There May Be an End-run for Apple Around Windows After All

Discussion in 'MacBytes.com News Discussion' started by MacBytes, Apr 21, 2006.

  1. macrumors bot

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    #1
  2. macrumors 68000

    dongmin

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    #2
    Some interesting insights:

    One wonders if the presence of OS X-like GUI elements in Vista is a direct result of this technology sharing agreement. "Redmond, Start your copiers!"...

    and

    So Apple will let you run Windows apps directly on top of Leopard, without virtualization??? Interesting proposition. So if Leopard is running Windows APIs directly, does that mean Windows apps will be able to utilize the Mac hardware 100%? That would be the ultimate solution. But WINE in its current form seems to have somewhat a limited set of applications that it can run. Would Apple's solution make for 100% compatibility since they've had full access to XP code base?

    Cringley also speculates that Apple will adopt a new kernel to speed up OS X. That seems to be a bit of a reach but the recent departure of Tevenian seems to support that theory. So for Leopard we will get 1) new kernel for Intel Macs, 2) WINE-type compatibility layer for XP, AND 3) improvements to the Finder. This could be the biggest release since the OS X first came onto the scene.
     
  3. macrumors 6502a

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    Kingsly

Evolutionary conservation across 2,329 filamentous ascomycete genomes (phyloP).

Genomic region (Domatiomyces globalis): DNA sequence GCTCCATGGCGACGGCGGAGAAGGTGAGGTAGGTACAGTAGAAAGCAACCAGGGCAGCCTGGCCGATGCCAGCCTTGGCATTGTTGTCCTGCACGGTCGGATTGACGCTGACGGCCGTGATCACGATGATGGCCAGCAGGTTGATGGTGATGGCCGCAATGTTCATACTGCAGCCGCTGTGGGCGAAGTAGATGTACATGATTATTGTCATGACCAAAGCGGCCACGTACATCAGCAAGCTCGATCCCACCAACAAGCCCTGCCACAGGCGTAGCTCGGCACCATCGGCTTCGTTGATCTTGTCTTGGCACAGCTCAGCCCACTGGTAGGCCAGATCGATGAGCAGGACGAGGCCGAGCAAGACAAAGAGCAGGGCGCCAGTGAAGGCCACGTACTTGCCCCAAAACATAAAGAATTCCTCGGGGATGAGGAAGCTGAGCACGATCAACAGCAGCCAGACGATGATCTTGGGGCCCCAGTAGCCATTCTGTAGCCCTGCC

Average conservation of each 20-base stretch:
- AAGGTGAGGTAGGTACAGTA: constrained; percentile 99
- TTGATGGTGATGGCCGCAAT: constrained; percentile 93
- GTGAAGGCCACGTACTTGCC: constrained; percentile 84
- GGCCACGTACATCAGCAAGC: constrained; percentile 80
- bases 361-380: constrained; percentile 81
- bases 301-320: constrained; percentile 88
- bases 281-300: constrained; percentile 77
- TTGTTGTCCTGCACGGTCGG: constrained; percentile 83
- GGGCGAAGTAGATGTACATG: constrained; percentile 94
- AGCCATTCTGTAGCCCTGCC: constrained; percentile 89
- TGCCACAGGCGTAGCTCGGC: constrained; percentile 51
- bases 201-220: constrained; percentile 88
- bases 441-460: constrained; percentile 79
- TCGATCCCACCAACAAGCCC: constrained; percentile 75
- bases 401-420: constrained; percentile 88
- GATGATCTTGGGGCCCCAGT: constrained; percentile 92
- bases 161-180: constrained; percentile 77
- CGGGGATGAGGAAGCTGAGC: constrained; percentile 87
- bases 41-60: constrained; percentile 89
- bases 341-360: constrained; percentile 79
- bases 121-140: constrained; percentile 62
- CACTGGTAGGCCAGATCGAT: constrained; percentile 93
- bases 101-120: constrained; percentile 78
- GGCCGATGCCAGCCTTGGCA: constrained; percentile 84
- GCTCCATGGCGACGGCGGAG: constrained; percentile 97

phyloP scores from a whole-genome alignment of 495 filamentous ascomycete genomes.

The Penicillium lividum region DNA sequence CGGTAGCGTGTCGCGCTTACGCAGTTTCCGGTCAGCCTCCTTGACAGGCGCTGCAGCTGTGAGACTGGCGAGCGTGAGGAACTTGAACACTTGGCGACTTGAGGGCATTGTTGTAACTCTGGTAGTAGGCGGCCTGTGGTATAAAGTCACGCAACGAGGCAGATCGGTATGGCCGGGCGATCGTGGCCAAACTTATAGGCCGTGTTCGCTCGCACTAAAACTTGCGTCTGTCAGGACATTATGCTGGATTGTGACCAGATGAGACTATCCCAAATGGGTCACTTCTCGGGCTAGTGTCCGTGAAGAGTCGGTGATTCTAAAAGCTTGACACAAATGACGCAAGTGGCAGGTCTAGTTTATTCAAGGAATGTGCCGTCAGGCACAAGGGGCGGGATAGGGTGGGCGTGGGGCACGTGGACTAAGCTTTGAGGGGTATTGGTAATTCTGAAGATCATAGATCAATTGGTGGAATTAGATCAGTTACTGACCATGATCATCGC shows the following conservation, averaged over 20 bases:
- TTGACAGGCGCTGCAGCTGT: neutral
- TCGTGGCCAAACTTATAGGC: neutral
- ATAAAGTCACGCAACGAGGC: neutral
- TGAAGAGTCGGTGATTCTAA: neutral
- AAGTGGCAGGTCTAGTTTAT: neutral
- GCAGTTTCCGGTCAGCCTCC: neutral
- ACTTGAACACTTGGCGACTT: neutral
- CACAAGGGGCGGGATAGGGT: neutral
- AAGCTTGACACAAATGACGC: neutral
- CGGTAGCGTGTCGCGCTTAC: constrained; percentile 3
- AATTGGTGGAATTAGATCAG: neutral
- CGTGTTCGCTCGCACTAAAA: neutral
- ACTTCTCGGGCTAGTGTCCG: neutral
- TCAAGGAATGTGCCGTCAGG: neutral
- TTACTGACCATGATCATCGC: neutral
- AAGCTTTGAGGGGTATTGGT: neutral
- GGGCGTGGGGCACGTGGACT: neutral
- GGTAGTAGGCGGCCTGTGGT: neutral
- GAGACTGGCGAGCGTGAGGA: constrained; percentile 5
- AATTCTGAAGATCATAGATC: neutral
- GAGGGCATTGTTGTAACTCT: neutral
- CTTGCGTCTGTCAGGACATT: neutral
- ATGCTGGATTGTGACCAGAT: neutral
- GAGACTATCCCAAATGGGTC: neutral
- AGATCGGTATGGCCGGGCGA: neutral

#4
    !!!!!:eek:

    *waits nervously for 10.5*

    (by the way, I asked if this would happen about a month ago)
     
  5. macrumors 6502a

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    #5
    don't put too much stock in this. cringely is as bad as dvorak.
     
  6. macrumors 68000

    dongmin

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    #6
    You're probably right. It seems too radical for Apple. More of a fantasy, maybe...
     
  7. macrumors G5

    nagromme

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    #7
    I thought sci fi was dead--but then along came Firefly, Galactica, and Cringley.

    Apple won't sell Windows--it would dillute a message they already have a tough time spreading: that there is life without Windows. Apple will leave selling Windows to resellers, if they see fit.

    The Windows API thing sounds great--but I remain skeptical.

    It would be kind of a slap in the face of MS if, say, 2% of Windows users decided they didn't even NEED Vista, they'd be happy with XP and Leopard :p
     
  8. macrumors 601

    DMann

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    #8
    Back Slap

    As if Windoze 95 wasn't a slap.....
     
  9. macrumors 6502

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    #9
    Being a Cringley piece, I was mildly entertained until the Apple selling Windows prediction, then my brain imploded.
     
  10. macrumors 68000

    dongmin

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    #10